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Best solution

a b V Motherboard
October 7, 2010 5:34:37 PM

Without the CMOS it would start, you just wouldn't be able to save any settings in the BIOS (like OC voltages, or RAM timings, or even the date and time) but it would post. If anything you would get a CheckSum Error.

If it was just the CMOS battery, the board would have posted, beeped, breathed life somehow by now =P
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October 7, 2010 6:02:16 PM

nexuslotus said:
Here are the updates and answers to the questions that were brought up by some of you. I still haven't fixed the problem yet.

1) I did not have surge protector at the time of incident.

2) I hear no beep sound at all when I power on my system.

3) I have tried different graphics card and PSU, and still the same.

So, I think it really comes down to two things now. CPU or Motherboard. I have talked to alot of people, and majority of them stated that the component that usually gets fried from power outage is the motherboard.

I am also personally leaning towards motherboard. I am not sure if my motherboard is supposed to display some type of error message on the screen if the CPU is fried. But if what andrern2000 wrote was true about screen displaying some other error messages or codes if it's the CPU that was fried, it must be the motherboard because it's not displaying any messages or codes generated by motherboard.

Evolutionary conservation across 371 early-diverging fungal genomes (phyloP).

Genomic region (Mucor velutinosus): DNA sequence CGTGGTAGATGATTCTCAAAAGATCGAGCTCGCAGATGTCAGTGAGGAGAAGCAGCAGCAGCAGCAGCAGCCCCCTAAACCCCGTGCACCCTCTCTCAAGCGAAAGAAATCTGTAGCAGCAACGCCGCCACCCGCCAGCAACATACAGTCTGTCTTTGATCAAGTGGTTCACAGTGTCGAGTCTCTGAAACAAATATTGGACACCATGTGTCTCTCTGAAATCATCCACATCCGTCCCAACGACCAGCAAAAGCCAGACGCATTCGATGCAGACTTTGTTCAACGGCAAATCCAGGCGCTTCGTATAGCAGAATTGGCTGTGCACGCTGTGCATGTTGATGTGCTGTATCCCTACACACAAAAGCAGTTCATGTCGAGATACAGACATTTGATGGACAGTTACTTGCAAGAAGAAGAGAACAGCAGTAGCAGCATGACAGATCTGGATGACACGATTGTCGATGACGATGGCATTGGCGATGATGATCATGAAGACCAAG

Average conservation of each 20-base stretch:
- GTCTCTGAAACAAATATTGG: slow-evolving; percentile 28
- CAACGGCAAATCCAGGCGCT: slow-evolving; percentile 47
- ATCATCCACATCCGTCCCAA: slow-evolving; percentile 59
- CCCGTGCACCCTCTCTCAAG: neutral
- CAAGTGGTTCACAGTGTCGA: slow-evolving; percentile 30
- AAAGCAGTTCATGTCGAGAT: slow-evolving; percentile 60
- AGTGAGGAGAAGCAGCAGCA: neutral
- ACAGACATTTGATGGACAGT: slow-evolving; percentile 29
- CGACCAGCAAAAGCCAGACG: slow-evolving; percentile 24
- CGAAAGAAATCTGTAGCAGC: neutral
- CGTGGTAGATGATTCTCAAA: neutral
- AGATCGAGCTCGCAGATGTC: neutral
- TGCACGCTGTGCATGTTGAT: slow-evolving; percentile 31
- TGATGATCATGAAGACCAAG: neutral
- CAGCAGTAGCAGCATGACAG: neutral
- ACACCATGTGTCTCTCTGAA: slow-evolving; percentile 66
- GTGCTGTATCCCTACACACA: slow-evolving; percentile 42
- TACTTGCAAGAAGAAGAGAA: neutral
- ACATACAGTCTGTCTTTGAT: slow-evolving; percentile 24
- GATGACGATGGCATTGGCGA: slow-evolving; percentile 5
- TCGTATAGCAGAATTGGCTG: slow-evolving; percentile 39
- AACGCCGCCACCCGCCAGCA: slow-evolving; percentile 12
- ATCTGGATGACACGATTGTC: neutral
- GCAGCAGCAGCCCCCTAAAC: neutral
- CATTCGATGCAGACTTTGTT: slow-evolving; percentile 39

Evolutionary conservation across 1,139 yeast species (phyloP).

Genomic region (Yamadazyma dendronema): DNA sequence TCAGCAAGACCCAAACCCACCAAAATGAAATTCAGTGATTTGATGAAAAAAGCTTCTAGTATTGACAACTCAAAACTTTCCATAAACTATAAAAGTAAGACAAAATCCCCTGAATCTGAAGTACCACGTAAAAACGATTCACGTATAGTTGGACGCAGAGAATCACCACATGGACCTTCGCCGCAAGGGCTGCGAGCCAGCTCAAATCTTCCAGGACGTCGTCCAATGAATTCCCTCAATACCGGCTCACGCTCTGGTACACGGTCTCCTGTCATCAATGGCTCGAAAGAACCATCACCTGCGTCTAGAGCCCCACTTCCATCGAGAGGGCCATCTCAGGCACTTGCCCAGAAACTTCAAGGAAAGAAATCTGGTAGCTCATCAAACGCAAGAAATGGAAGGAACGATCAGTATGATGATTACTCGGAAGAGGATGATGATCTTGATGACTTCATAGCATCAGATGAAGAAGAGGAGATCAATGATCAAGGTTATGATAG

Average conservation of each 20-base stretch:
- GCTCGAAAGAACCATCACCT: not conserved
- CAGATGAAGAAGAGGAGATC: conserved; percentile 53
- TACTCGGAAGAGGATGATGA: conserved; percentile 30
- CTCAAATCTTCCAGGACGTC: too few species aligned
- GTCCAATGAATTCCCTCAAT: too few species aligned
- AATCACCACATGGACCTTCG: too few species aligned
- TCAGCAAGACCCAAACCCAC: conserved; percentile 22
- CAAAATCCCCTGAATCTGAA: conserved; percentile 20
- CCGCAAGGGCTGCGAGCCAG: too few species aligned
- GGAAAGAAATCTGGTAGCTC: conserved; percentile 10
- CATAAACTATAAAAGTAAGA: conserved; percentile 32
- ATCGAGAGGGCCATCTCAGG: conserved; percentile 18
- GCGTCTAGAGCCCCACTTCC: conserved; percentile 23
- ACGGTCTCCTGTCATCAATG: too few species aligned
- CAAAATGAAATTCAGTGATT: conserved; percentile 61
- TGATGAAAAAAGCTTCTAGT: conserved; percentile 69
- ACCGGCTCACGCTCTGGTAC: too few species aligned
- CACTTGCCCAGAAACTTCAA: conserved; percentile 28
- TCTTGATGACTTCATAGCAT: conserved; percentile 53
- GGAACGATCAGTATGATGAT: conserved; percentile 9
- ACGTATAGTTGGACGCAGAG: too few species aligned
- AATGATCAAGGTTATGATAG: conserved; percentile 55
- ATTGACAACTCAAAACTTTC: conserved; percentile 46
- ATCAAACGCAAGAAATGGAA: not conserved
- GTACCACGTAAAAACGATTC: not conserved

Today, I will purchase a new motherboard and see how it goes. But before I purchase a new motherboard, there is one thing I have not tried. It's the CMOS battery replacement on the motherboard. Like I said I built my rig about 2 months ago, and the motherboard and CMOS battery that I have used were brand new. Now, how likely is it that CMOS battery get fried due to power outage? I am not sure what CMOS battery does besides storing hardware information such as CPU, hard-drive, boot up, time & clock, or any other information you see in your BIOS menu. My question here is, what happens when you take out the CMOS battery from your perfectly working fine system or your CMOS battery gets damaged and you start up your system? Would it give same symptoms I have described?


As you said it could be CPU or the Mobo and please buy a surge protector so this won't happen again ok?
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October 14, 2010 12:53:33 AM

Best answer selected by nexuslotus.
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March 26, 2013 12:27:55 PM

Don't know how or why this works - but it works.... (at least it did for my mother who had the same problem)



unplug your computer
hold power button down for about 10 secs
plug the computer back in
and power up!